Miguel de Cervantes, the Spanish novelist who made a lovable Don Quixote charge at windmills, was a compulsive optimist. Not surprising, therefore, that the author once said: “In order to attain the impossible, one must attempt the absurd.” Several hundred years later, the Congress appears to have taken this advice too seriously.
As it tries to repair its scam-tarnished image, the Grand Old Party is trying to undo the irreparable damage that has been done to its credibility and standing. It is an exercise which is both “absurd” and “impossible”. The party, nevertheless, believes there is no harm in making an effort because Cervantes was not the type who ever gave up.
If the timing of a fresh scam delivering a body blow is decided by sheer providence then Congress has every reason to complain of bad luck. The party was busy flexing its muscles after having executed both Ajmal Kasab and Afzal Guru in quick succession. There was no chest-thumping because the party had to maintain political decorum. But there was no denying that the Congress leadership felt a lot more secure after snatching the “insecurity” plank from the BJP.
Then, a resurgent Congress, preparing to ward off the noisy Opposition in the budget session, had the unnerving experience of the VVIP chopper crash-landing on its head. It was back to where it was. The BJP again had the upper hand. For the Congress, praying for a revival, it was like staring down a bottomless pit.
If this is the trend and if a continuing procession of scams relentlessly tramples upon the Congress, the BJP campaigners may well sit idle. Once canvassing for the polls begin, they will not have much to do except recite the names of all the corruption sca ndals since 2010 one after the other. That alone should be enough to win a general election.
For those who argue that corruption is no longer a decisive poll issue in a cynical India need to feel the palpable anger on the streets. Inflation is an unforgiveable administrative failure especially in a season of unprecedented corruption. There may be some logic in the argument that the vast rural hinterland may not weigh the Centre’s performance while deciding on its vote. But as in the Bofors election of 1989, corruption conversation is being echoed in the countryside and the Congress cannot breathe easy.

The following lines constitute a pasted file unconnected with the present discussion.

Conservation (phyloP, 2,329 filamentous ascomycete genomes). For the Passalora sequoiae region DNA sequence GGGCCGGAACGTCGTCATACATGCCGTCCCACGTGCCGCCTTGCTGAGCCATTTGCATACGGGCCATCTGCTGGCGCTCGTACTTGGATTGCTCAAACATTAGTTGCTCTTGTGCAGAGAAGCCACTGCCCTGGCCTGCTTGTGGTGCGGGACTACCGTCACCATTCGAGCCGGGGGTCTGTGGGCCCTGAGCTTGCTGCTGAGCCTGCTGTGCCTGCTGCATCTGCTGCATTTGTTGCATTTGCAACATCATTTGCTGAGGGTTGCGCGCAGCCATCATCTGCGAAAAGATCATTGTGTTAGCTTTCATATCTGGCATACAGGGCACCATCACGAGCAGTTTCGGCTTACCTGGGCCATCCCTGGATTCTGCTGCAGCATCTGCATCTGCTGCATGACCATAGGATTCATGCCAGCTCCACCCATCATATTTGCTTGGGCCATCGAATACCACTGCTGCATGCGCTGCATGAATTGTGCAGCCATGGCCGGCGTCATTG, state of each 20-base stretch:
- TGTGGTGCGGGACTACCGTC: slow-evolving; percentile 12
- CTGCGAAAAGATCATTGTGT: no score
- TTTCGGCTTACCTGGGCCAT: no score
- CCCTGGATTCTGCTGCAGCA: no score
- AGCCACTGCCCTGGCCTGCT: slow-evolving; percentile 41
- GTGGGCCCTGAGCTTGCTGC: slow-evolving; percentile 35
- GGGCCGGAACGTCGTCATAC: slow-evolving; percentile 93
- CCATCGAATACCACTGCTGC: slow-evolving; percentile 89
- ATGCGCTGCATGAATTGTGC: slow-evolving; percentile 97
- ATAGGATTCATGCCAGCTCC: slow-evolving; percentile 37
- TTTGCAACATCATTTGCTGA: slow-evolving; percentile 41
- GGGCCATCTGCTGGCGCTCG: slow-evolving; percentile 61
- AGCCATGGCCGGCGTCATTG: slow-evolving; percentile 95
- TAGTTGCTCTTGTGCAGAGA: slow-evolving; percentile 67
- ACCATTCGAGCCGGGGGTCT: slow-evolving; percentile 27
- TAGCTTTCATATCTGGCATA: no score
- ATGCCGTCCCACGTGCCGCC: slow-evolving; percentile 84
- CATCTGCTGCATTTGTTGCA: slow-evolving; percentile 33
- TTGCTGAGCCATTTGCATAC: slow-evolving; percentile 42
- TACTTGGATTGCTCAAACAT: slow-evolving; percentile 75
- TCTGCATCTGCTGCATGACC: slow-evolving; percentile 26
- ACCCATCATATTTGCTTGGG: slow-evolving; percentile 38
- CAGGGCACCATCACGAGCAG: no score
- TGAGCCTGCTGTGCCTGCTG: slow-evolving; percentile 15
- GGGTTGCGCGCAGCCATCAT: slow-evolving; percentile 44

The Indian voter always makes the ruling party or coalition pay a heavy price for what it conceives to be political arrogance. Indira Gandhi had experienced the phenomenon first-hand in 1977. The voters’ collective wrath knew no bounds after the Emergency. To some extent, even the haughtiness of the India Shining campaign launched by a conceited NDA in 2004 was defeated by the majority electorate. They are especially unforgiving to those politicians who take the voters’ pulse for granted.
This Congress government is staring at certain defeat for a similar, over-confident streak. There is unchained arrogance in the manner in which it has run the government, assuming that corruption would never determine fortunes in Indian elections. Some hopeful results like the recent outcome in the party’s favour in Himachal Pradesh have lent it extraordinary self-belief. Such confidence is bound to be punctured by the wise electorate, which, despite the unimpressive literacy rates, has often voted with remarkable prudence and astuteness.
Corruption and price-rise are going to be the two overarching issues which will determine the political journey of this country beyond 2014. It is too late for the Congress to rewrite the course of history by entering into new alliances or by improving its fortunes where it is expected to be overrun by the BJP. Already, it is looking terribly insecure in state after state, where its performance was simply impressive four years ago. The BJP looks better organized in provinces where the Congress is taking the lotus brigade head on.
Unending scams invariably result in the disillusionment of the urban voter. It is the city constituencies where the Congress performed phenomenally in 2009. Now, this same segment of the electorate, especially the educated younger voter, has disowned the Congress and moved on. The BJP is going to be the major gainer from this trend. No wonder, the arrival of Narendra Modi in the poll scene has given the BJP the dream of making it beyond the amazing tally of 200.
Even the greatest of Chidambaram budgets may not be enough to extricate the Congress from the mess it finds itself in. The electorate knows that in the twenty-first century it cannot trust the same ruling dispensation with more than two consecutive terms.